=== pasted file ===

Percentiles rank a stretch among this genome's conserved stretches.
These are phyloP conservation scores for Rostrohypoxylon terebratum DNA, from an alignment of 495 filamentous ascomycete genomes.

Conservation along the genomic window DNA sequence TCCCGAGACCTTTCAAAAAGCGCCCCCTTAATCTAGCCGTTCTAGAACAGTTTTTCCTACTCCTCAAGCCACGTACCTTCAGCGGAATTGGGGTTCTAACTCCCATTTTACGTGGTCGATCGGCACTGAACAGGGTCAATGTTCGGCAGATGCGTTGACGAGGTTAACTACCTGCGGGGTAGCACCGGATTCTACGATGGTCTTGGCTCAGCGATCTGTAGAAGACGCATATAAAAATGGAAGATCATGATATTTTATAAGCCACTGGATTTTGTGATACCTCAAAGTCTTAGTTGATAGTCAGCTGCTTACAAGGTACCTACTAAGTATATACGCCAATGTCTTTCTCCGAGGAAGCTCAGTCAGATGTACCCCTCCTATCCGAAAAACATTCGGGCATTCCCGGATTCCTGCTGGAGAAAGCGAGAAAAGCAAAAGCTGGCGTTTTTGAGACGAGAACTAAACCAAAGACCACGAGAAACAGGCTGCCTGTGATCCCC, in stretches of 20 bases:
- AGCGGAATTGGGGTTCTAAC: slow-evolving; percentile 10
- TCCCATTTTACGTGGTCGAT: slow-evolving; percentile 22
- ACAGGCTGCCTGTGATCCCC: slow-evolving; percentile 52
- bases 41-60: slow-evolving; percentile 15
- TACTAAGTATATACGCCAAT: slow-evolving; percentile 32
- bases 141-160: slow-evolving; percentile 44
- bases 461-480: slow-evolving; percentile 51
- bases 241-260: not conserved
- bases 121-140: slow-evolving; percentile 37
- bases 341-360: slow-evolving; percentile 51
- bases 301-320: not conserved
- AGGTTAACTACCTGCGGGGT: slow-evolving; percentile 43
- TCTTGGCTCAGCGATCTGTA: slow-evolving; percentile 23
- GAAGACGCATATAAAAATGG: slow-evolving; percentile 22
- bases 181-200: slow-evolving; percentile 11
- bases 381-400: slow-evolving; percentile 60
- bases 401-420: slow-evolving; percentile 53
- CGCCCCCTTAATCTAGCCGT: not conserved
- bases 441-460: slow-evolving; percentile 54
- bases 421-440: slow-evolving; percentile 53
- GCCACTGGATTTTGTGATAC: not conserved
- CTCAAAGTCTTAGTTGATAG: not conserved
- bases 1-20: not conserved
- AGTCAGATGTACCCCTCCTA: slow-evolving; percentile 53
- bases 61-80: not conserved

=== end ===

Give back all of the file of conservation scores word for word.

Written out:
Percentiles rank a stretch among this genome's conserved stretches.
These are phyloP conservation scores for Rostrohypoxylon terebratum DNA, from an alignment of 495 filamentous ascomycete genomes.

Conservation along the genomic window DNA sequence TCCCGAGACCTTTCAAAAAGCGCCCCCTTAATCTAGCCGTTCTAGAACAGTTTTTCCTACTCCTCAAGCCACGTACCTTCAGCGGAATTGGGGTTCTAACTCCCATTTTACGTGGTCGATCGGCACTGAACAGGGTCAATGTTCGGCAGATGCGTTGACGAGGTTAACTACCTGCGGGGTAGCACCGGATTCTACGATGGTCTTGGCTCAGCGATCTGTAGAAGACGCATATAAAAATGGAAGATCATGATATTTTATAAGCCACTGGATTTTGTGATACCTCAAAGTCTTAGTTGATAGTCAGCTGCTTACAAGGTACCTACTAAGTATATACGCCAATGTCTTTCTCCGAGGAAGCTCAGTCAGATGTACCCCTCCTATCCGAAAAACATTCGGGCATTCCCGGATTCCTGCTGGAGAAAGCGAGAAAAGCAAAAGCTGGCGTTTTTGAGACGAGAACTAAACCAAAGACCACGAGAAACAGGCTGCCTGTGATCCCC, in stretches of 20 bases:
- AGCGGAATTGGGGTTCTAAC: slow-evolving; percentile 10
- TCCCATTTTACGTGGTCGAT: slow-evolving; percentile 22
- ACAGGCTGCCTGTGATCCCC: slow-evolving; percentile 52
- bases 41-60: slow-evolving; percentile 15
- TACTAAGTATATACGCCAAT: slow-evolving; percentile 32
- bases 141-160: slow-evolving; percentile 44
- bases 461-480: slow-evolving; percentile 51
- bases 241-260: not conserved
- bases 121-140: slow-evolving; percentile 37
- bases 341-360: slow-evolving; percentile 51
- bases 301-320: not conserved
- AGGTTAACTACCTGCGGGGT: slow-evolving; percentile 43
- TCTTGGCTCAGCGATCTGTA: slow-evolving; percentile 23
- GAAGACGCATATAAAAATGG: slow-evolving; percentile 22
- bases 181-200: slow-evolving; percentile 11
- bases 381-400: slow-evolving; percentile 60
- bases 401-420: slow-evolving; percentile 53
- CGCCCCCTTAATCTAGCCGT: not conserved
- bases 441-460: slow-evolving; percentile 54
- bases 421-440: slow-evolving; percentile 53
- GCCACTGGATTTTGTGATAC: not conserved
- CTCAAAGTCTTAGTTGATAG: not conserved
- bases 1-20: not conserved
- AGTCAGATGTACCCCTCCTA: slow-evolving; percentile 53
- bases 61-80: not conserved